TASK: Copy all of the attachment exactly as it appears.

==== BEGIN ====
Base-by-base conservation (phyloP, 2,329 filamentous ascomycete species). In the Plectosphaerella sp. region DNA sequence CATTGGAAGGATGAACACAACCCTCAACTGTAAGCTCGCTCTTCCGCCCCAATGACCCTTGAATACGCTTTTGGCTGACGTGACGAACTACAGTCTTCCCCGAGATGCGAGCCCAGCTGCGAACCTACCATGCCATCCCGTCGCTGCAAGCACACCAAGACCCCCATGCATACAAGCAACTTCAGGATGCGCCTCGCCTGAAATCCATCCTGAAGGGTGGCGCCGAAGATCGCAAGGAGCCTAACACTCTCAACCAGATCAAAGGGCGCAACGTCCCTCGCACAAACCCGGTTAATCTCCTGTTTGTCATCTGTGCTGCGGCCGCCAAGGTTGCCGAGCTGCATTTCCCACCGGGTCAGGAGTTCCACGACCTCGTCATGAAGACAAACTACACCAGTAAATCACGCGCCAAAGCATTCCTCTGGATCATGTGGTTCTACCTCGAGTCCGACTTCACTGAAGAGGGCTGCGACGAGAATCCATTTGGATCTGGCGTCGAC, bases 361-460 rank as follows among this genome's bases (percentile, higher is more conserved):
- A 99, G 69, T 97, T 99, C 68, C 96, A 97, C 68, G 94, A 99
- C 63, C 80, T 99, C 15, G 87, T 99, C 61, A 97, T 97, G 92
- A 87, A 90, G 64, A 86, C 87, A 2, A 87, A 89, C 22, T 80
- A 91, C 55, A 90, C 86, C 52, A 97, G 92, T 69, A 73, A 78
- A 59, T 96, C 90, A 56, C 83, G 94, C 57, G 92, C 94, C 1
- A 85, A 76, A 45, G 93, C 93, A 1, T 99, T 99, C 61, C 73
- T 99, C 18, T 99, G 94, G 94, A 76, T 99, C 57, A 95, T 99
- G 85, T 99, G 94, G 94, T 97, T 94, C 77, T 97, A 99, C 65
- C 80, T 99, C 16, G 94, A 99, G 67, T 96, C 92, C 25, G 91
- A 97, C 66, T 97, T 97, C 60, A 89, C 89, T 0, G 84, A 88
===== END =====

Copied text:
Base-by-base conservation (phyloP, 2,329 filamentous ascomycete species). In the Plectosphaerella sp. region DNA sequence CATTGGAAGGATGAACACAACCCTCAACTGTAAGCTCGCTCTTCCGCCCCAATGACCCTTGAATACGCTTTTGGCTGACGTGACGAACTACAGTCTTCCCCGAGATGCGAGCCCAGCTGCGAACCTACCATGCCATCCCGTCGCTGCAAGCACACCAAGACCCCCATGCATACAAGCAACTTCAGGATGCGCCTCGCCTGAAATCCATCCTGAAGGGTGGCGCCGAAGATCGCAAGGAGCCTAACACTCTCAACCAGATCAAAGGGCGCAACGTCCCTCGCACAAACCCGGTTAATCTCCTGTTTGTCATCTGTGCTGCGGCCGCCAAGGTTGCCGAGCTGCATTTCCCACCGGGTCAGGAGTTCCACGACCTCGTCATGAAGACAAACTACACCAGTAAATCACGCGCCAAAGCATTCCTCTGGATCATGTGGTTCTACCTCGAGTCCGACTTCACTGAAGAGGGCTGCGACGAGAATCCATTTGGATCTGGCGTCGAC, bases 361-460 rank as follows among this genome's bases (percentile, higher is more conserved):
- A 99, G 69, T 97, T 99, C 68, C 96, A 97, C 68, G 94, A 99
- C 63, C 80, T 99, C 15, G 87, T 99, C 61, A 97, T 97, G 92
- A 87, A 90, G 64, A 86, C 87, A 2, A 87, A 89, C 22, T 80
- A 91, C 55, A 90, C 86, C 52, A 97, G 92, T 69, A 73, A 78
- A 59, T 96, C 90, A 56, C 83, G 94, C 57, G 92, C 94, C 1
- A 85, A 76, A 45, G 93, C 93, A 1, T 99, T 99, C 61, C 73
- T 99, C 18, T 99, G 94, G 94, A 76, T 99, C 57, A 95, T 99
- G 85, T 99, G 94, G 94, T 97, T 94, C 77, T 97, A 99, C 65
- C 80, T 99, C 16, G 94, A 99, G 67, T 96, C 92, C 25, G 91
- A 97, C 66, T 97, T 97, C 60, A 89, C 89, T 0, G 84, A 88